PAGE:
Does the Bible Teach a Blessed Future for Israel?
Today many think that the State of Israel is the
fulfilment of Old Testament prophecy, but keep in mind that, Abraham
possessed the land, not even enough "to set his foot on" (Acts 7:5).
The patriarchs inherited the heavenly Canaan (Heb. 11:16), of which
the earthly is but a type.
Hebrews 3:19 teaches that the Israelites "could not
enter in because of unbelief." In Ezekiel 33:25-26, God asks the
rhetorical question, "Ye eat with the blood, and lift up your eyes
towards your idols, and shed blood, and shall ye possess the land? Ye
stand upon your sword, ye work abomination, and ye defile every one
his neighbour's wife, and shall ye possess the land?" Clearly
impenitence and unbelief were barriers
to inheriting the land, so how could unbelieving Jews
possessing Palestine in 1948 be the fulfilment of prophecy?
To interpret prophecy with bald literalism requires
consistency. Shall the Gentiles keep the feast of tabernacles at
Jerusalem (Zech. 14:16-19)? Jesus indicates that
geographically-determined worship will cease: "… believe me, the hour
cometh, when ye shall neither in this mountain, nor yet at Jerusalem,
worship the Father" (John 4:21). Wouldn't some future return to the
feast of tabernacles be a step back into the shadows (Col. 2:17), and
a turning again to the "weak and beggarly elements" of the law (Gal.
4:9-11)? Isaiah prophesies that "it shall come to pass in that day
that the Lord shall set his hand the second time to recover the
remnant of his people" (Isa. 11:11). If this glorious promise, as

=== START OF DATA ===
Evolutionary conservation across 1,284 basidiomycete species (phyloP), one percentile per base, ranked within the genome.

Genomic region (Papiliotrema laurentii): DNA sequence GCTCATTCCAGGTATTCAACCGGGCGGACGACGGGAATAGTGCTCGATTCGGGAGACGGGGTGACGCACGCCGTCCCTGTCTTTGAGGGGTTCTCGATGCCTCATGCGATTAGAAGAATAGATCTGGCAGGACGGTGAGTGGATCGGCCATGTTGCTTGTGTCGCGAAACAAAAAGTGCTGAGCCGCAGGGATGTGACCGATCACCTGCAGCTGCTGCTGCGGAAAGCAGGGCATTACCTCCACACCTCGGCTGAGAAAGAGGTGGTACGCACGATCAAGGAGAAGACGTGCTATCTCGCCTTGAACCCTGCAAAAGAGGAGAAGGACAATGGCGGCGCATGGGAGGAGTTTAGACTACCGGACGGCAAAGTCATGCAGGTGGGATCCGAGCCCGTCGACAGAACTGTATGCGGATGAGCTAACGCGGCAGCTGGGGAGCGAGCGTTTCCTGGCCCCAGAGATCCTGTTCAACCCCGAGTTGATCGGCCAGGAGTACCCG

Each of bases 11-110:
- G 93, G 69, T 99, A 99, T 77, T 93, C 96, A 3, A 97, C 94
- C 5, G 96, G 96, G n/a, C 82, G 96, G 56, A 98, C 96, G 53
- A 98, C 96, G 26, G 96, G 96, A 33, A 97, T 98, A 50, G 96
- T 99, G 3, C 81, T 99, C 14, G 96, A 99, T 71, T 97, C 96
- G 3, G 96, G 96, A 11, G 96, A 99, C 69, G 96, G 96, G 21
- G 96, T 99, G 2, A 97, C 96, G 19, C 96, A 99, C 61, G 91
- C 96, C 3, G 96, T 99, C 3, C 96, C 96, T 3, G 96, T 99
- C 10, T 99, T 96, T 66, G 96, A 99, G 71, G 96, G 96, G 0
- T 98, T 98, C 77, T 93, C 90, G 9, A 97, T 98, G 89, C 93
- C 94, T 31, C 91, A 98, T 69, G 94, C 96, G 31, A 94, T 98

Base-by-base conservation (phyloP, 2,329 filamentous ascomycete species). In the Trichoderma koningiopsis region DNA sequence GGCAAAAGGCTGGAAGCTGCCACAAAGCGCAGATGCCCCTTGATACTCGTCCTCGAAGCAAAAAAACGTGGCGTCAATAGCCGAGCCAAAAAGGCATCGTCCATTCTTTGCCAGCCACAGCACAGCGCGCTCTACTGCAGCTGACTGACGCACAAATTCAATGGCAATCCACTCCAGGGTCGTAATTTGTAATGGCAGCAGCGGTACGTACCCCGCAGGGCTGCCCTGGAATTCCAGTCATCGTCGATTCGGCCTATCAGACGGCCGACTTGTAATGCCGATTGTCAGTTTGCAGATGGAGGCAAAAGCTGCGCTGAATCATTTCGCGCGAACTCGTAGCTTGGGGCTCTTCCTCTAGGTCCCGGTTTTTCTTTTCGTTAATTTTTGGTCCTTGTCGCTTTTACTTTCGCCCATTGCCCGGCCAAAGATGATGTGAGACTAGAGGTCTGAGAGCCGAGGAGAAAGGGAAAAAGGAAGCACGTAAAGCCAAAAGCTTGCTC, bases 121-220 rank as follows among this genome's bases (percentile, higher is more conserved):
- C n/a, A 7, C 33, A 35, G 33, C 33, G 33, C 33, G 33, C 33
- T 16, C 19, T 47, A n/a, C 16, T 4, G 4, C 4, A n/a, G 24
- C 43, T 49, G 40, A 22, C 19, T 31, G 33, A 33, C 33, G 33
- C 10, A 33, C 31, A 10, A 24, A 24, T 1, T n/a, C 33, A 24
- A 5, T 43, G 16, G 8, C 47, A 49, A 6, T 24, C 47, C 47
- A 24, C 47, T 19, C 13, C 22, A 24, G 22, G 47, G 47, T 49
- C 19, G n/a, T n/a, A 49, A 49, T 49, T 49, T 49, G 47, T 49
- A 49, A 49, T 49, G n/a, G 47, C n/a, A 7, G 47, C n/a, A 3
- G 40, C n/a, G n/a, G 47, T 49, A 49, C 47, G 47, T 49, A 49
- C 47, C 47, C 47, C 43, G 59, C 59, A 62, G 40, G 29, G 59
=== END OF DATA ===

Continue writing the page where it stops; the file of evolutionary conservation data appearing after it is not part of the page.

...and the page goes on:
some maintain, was fulfilled in 1948 with the establishment of a
national Israel, where is the restoration of the Philistines, Edom,
Moab, and the children of Ammon who are to be her vassals? These
nations have disappeared and were not restored in 1948. A literal
fulfilment of Isaiah 11 requires that Israel "shall fly upon the
shoulders of the Philistines toward the west ... they shall lay their
hand upon Edom and Moab, and the children of Ammon shall obey them"
(v. 14). God hated the Edomites and "laid [their] mountains and
[their] heritage waste for the dragons of the wilderness" (Mal. 1:3).
Although the Edomites attempted to rebuild, God threw them down again
(v. 4). Indeed, for Jacob's sake, whom He loved, God had indignation
against the Edomites for ever (v. 4). That certainly rules out a
literal restoration of Edom! Yet a literal future fulfilment of Isaiah
11 requires the restoration of the Edomites and the other obsolete
nations (v. 14). To understand what Isaiah means by "the second time"
that God brings back His people from captivity (v. 11), we should
understand that the first time was the Exodus from Egypt (v. 16).
Logically, then, the second return was from Babylon and not in 1948.
The New Testament sheds light on the Old Testament
prophecies. How should we understand them since the literalist view
leads to absurdities?
The New Testament, as indeed the Old, is chiefly
concerned with spiritual Israel. The wider "nation"
consisted of the elect, "the children of the promise" who were
"counted for the seed" (Rom. 9:8), and the reprobate, "the children
of the flesh" (Rom. 9:8) who often led the nation into idolatry. In
every age, God willed to save spiritual Israel. In the Old
Testament, spiritual Israel was found mainly in the nation of Israel.
If non-ethnic Jews were saved, such as Ruth and Rahab, they joined the
nation of Israel. In the New Testament
spiritual Israel consists of all believers in Jesus Christ.
New Testament Christians, although consisting largely of Gentiles, are
"Jews inwardly" and are circumcised "in the heart" (Rom. 2:28-29;
cf. Deut. 30:6; Jer. 4:4). Paul tells largely Gentile believers in
Philippi, they are "the circumcision" (Phil. 3:3). Furthermore,
Christians are citizens of heavenly Jerusalem (Gal. 4:26) and those
who "have come to mount Zion" (Heb. 12:22).
An unbelieving ethnic Jew, although he may dwell in
Jerusalem itself, is not a spiritual child of Abraham (Gal.
3:7) for "they are not all Israel, which are of Israel" (Rom. 9:6).
John the Baptist, Christ and the apostles, who themselves were